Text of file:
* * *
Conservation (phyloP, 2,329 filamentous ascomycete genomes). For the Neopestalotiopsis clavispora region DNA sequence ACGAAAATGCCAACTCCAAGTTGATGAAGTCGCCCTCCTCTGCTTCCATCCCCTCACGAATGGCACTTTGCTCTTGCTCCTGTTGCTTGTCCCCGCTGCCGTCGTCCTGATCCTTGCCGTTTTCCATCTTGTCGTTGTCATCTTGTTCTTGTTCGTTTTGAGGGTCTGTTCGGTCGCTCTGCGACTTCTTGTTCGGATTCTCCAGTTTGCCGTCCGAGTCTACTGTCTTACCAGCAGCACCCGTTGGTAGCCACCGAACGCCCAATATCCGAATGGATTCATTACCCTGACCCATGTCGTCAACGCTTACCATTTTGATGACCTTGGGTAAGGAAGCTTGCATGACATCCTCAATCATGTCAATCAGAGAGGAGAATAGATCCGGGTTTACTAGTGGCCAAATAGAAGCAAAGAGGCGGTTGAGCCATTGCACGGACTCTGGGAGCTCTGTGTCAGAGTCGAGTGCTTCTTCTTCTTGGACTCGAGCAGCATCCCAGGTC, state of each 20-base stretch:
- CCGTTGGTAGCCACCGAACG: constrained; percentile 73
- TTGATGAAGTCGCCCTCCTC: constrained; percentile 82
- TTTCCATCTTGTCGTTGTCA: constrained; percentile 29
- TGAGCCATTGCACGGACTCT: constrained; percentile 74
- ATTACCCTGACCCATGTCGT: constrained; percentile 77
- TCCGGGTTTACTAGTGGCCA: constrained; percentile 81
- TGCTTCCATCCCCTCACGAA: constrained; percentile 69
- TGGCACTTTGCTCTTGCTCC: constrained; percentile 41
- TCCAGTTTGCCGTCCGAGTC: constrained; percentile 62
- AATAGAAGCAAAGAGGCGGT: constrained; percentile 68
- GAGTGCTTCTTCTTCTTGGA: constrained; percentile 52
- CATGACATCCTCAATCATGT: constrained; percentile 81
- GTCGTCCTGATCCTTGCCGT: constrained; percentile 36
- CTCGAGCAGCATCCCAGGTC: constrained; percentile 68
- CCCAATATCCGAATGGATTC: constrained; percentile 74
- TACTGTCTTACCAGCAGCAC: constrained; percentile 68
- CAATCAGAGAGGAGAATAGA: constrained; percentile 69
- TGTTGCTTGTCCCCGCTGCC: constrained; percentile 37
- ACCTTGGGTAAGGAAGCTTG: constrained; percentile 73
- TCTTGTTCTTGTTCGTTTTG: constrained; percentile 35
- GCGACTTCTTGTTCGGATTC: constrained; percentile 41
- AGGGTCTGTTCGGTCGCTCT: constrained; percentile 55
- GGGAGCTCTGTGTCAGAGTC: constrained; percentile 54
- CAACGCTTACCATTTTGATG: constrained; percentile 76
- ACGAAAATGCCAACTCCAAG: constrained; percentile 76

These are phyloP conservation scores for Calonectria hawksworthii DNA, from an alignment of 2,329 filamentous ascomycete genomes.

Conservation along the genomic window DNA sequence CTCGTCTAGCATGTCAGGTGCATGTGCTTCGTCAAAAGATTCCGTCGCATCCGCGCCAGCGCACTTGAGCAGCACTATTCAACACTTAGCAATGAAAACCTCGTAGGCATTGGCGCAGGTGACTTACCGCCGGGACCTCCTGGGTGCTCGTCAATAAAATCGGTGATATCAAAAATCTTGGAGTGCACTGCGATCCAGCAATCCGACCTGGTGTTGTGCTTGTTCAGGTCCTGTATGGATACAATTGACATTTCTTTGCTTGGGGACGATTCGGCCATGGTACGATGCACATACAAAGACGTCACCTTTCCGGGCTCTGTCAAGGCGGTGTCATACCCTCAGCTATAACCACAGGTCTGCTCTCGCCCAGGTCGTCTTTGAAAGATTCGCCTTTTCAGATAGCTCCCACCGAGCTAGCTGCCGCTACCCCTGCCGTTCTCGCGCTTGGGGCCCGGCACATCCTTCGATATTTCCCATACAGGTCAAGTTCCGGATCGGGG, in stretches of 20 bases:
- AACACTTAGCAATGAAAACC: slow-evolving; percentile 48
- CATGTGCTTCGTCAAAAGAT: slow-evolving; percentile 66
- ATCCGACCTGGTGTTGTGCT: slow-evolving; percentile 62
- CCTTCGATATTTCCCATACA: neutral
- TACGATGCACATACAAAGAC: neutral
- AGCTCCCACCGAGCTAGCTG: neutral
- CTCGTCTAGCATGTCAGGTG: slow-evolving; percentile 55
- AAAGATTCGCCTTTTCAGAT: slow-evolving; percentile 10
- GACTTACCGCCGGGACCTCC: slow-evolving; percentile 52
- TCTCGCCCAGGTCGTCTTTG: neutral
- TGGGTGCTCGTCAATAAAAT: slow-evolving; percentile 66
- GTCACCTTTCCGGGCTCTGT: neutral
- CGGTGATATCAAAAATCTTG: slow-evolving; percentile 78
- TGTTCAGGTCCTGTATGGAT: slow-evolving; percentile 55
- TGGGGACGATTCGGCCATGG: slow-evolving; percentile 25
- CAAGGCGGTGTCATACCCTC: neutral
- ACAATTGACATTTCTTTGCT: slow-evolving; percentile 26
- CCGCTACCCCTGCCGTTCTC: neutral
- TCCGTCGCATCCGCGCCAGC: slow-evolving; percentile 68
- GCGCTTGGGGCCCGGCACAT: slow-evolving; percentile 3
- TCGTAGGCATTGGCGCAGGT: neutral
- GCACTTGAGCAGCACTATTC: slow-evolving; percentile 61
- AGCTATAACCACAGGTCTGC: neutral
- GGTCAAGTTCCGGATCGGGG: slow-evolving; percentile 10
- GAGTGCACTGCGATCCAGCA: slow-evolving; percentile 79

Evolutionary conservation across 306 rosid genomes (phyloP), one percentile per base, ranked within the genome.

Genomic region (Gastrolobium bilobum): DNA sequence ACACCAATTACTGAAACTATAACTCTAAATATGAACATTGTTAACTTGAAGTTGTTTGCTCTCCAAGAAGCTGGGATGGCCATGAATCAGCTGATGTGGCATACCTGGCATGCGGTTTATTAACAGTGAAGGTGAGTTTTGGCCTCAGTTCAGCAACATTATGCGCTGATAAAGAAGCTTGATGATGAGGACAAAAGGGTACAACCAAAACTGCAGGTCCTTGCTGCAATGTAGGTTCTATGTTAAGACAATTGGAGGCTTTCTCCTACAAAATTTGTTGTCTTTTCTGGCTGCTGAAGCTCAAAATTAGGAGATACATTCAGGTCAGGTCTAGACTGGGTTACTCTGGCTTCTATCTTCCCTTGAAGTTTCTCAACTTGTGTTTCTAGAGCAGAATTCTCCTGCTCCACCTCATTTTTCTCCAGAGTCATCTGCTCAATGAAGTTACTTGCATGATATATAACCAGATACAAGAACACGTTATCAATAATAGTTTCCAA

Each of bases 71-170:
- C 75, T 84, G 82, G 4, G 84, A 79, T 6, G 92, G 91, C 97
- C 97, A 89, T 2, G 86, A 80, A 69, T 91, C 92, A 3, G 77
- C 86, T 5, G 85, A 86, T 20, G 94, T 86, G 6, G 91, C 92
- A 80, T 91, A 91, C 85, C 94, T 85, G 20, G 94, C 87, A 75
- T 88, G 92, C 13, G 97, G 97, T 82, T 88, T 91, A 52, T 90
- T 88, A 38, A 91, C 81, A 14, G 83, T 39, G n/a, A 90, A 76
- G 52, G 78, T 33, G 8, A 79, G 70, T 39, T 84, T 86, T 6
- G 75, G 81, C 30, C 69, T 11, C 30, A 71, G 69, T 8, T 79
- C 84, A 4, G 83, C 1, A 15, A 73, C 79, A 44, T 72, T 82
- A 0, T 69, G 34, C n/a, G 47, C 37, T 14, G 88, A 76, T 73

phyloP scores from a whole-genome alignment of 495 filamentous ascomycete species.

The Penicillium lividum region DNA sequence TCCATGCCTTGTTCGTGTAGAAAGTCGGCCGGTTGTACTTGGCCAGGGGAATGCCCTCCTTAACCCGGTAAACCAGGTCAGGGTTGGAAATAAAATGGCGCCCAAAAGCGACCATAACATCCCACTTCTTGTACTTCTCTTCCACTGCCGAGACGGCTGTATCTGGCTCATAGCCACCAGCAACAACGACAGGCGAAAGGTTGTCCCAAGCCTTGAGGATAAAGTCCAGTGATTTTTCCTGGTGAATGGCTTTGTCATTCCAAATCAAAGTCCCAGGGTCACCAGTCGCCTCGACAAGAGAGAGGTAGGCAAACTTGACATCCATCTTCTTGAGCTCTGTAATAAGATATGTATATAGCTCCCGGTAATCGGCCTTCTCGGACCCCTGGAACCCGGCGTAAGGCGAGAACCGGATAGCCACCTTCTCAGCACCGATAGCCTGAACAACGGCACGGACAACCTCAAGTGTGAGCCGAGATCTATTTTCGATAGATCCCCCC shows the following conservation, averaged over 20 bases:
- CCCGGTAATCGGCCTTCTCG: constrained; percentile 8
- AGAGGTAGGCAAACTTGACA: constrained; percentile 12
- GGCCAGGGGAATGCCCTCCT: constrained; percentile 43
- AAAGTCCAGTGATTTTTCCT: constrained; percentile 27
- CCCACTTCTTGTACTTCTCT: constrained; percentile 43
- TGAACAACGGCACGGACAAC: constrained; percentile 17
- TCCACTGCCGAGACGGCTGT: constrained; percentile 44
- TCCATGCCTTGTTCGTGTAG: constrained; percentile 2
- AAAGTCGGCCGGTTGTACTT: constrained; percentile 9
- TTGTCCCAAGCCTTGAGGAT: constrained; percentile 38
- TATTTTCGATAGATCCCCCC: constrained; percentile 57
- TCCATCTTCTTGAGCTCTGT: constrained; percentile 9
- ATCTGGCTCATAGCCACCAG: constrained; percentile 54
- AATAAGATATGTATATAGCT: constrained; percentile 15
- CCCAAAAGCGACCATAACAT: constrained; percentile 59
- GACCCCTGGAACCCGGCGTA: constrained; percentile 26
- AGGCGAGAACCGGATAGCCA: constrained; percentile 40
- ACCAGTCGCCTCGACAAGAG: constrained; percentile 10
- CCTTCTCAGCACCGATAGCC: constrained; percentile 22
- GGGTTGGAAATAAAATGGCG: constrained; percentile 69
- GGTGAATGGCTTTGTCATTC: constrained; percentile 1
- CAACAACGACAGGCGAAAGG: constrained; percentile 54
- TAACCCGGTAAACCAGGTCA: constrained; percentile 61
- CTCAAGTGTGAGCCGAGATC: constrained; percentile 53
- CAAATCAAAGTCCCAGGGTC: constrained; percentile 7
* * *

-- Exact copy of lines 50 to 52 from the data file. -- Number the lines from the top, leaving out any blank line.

- GCACTTGAGCAGCACTATTC: slow-evolving; percentile 61
- AGCTATAACCACAGGTCTGC: neutral
- GGTCAAGTTCCGGATCGGGG: slow-evolving; percentile 10